Harry's friends are no strangers to drugs

Next in line » Many within the young prince's closest circle have spent time in rehab
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Of course Prince Harry experimented with cannabis. He would have felt left out otherwise.

The young royal is the baby of a circle of royals and aristocrats who make the most of the temptations afforded to them by their wealth and privilege.

Harry seems to prefer the local pub at Highgrove to the ultra-hip bars and clubs favoured by his older brother and the fast-living old Etonians he likes to hang out with but both he and his elder brother William have enjoyed exuberant holidays in Rock.

The Cornish seaside village has become known as "Kensington-on-Sea" because of the "snob yobs" (as the local MP puts it) and girls who go there to surf all day and relax together at night.

Even before he was marched off to one by his father, Harry will have heard all about what the inside of a rehabilitation clinic is like from his slightly older friends and relations.

The Hon Nicholas Knatchbull, the great grandson of Earl Mountbatten of Burma, a godson to the Prince of Wales, and Prince William's mentor at Eton, spent time at the expensive Farm Place in Surrey last summer. He was once arrested for possession of cannabis but released with a caution after assuring police that the drug was for personal use only. The 20-year-old was also treated in Arizona.

His parents, Lord and Lady Romsey, were later said to be keeping him under curfew at Broadlands, the Hampshire home where the Queen and Prince Philip spent their honeymoon. Nicholas will inherit the £100m estate one day and the title Earl of Mountbatten of Burma. He has been on holiday with the Prince William and Prince Harry several times.

In 1999, Tom Parker Bowles, 26, the son of Prince Charles' friend Camilla, was caught offering to supply cocaine to an undercover reporter while working for a film company at Cannes. The following year the Queen's 22-year-old cousin, Lord Frederick Windsor, was photographed spreadeagled on the floor at the London club House after attending a film premiere. He had already admitted taking cocaine, to the dismay of his mother Princess Michael of Kent.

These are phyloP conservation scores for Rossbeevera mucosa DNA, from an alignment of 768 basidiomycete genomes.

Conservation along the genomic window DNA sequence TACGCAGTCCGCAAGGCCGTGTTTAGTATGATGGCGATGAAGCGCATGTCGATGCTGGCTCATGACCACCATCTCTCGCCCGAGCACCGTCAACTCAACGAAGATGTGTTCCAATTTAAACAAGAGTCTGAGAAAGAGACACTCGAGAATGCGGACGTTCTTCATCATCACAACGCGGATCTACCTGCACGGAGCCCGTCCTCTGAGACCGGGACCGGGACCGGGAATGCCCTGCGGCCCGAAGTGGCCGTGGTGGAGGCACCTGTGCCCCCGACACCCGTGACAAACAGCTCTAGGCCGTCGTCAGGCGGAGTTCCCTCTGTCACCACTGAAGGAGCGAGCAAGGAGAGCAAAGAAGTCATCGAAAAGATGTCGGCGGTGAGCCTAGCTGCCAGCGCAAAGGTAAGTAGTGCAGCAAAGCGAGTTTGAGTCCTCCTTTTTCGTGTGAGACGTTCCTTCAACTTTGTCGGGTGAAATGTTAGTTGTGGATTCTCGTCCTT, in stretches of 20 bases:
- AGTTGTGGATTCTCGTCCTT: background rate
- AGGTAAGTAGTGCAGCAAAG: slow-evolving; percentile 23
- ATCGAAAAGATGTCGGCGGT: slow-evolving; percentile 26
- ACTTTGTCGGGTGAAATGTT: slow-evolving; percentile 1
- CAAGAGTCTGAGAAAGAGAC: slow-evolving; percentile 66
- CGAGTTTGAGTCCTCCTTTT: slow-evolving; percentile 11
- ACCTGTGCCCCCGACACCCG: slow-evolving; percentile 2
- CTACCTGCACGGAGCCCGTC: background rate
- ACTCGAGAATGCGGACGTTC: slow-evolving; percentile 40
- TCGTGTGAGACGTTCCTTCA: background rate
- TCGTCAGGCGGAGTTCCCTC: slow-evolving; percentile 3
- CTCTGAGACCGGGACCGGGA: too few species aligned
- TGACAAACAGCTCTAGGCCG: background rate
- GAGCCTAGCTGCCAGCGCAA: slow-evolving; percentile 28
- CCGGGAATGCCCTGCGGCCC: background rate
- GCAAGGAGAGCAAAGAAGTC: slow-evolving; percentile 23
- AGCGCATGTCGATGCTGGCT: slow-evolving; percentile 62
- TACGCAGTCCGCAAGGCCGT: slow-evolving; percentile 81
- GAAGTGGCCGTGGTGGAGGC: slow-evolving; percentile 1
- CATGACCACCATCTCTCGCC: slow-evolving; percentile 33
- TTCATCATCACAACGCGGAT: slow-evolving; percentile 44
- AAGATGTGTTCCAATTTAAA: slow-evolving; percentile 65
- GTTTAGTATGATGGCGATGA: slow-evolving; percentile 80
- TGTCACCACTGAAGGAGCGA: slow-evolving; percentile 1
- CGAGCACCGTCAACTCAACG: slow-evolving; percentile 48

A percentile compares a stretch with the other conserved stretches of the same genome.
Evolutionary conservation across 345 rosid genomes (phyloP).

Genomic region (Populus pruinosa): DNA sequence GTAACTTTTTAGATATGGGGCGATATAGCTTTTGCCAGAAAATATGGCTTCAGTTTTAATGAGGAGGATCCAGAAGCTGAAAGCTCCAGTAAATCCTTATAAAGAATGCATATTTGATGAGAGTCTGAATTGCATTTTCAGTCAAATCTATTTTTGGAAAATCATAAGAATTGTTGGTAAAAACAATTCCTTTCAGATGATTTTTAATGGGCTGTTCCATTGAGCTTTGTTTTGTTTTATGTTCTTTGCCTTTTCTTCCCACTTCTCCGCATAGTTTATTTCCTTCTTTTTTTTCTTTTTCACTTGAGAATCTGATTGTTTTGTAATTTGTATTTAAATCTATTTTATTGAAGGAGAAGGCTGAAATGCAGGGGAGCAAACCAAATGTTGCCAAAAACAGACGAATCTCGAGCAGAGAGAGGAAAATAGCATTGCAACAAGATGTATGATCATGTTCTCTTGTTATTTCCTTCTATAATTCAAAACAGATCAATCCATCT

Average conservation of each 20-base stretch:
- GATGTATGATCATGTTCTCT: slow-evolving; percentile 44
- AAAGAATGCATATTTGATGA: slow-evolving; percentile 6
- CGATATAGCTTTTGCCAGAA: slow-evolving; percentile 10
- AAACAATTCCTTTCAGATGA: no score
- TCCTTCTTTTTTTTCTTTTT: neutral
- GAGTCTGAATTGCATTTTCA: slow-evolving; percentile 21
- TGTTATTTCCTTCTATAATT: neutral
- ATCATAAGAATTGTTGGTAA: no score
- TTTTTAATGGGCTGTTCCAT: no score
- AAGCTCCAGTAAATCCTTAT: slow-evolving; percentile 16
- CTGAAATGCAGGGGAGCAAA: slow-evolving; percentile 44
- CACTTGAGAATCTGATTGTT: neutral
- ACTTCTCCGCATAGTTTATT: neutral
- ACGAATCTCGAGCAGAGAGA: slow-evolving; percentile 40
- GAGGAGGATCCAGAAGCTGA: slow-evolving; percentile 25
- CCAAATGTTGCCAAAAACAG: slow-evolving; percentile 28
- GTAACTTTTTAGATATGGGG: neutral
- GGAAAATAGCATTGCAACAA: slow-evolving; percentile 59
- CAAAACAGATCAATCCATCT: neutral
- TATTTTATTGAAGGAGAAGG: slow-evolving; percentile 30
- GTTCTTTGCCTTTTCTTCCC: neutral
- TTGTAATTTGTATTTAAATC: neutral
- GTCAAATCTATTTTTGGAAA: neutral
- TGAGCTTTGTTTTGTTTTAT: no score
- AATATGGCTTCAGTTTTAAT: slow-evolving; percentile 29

Lord Freddie has worked as a male model and an investment banker but is now in the final year of a classics degree at Magdalen College, Oxford, and claims to have forsworn drugs.

It's not just the boys in Harry's extended circle who go a little too far occasionally. Tara Palmer Tomkinson, 30, famous as one of the "It Girl" socialites in the Nineties, was asked not to join a cruise with Prince Charles and the boys after it emerged she had been treated for addiction at the Meadows Clinic in Arizona. "I could never do just one line of coke and I could never have just a sip of champagne," she said. "I would drink the bottle." Her parents Charles and Patti are among the closest friends of Prince Charles, and Tara has taken a close interest in the development of the young princes.

The Meadows Clinic also helped Camilla's niece Emma Parker Bowles, 26, after she confessed to being an alcoholic who was fond of cocaine. She spent 35 days there. Emma was also addicted to valium, and is said to have attended Alcoholics Anonymous meetings in Chelsea. Her father, Richard Parker Bowles, also fought alcoholism. "Drugs can affect everybody," he said. "It doesn't matter whether you are from Buckingham Palace or a council estate."

A short, sharp shock

Featherstone Lodge, the rehabilitation centre in South London where Prince Harry received his "short, sharp, shock", is run by Phoenix House, who operate treatment services in Sheffield, Tyneside, the Wirral, Glasgow and elsewhere.

* Phoenix House, a charity, is one of the best known rehabilitation organisations in Britain. It has more than 30 years experience of helping substance users and works closely with the courts, probation and health services.

* Their website says: "Our experience lies in working with drug and alcohol users who have a long history of problematic substance abuse and who often feel socially excluded from the community in which they live."

* The Prince of Wales is the charity's patron. He has visited some of their centres. After one visit, he said: "I particularly noticed the way the programme sought to address the residents' lack of self-esteem and to assist them to think of themselves as people with something to contribute to society."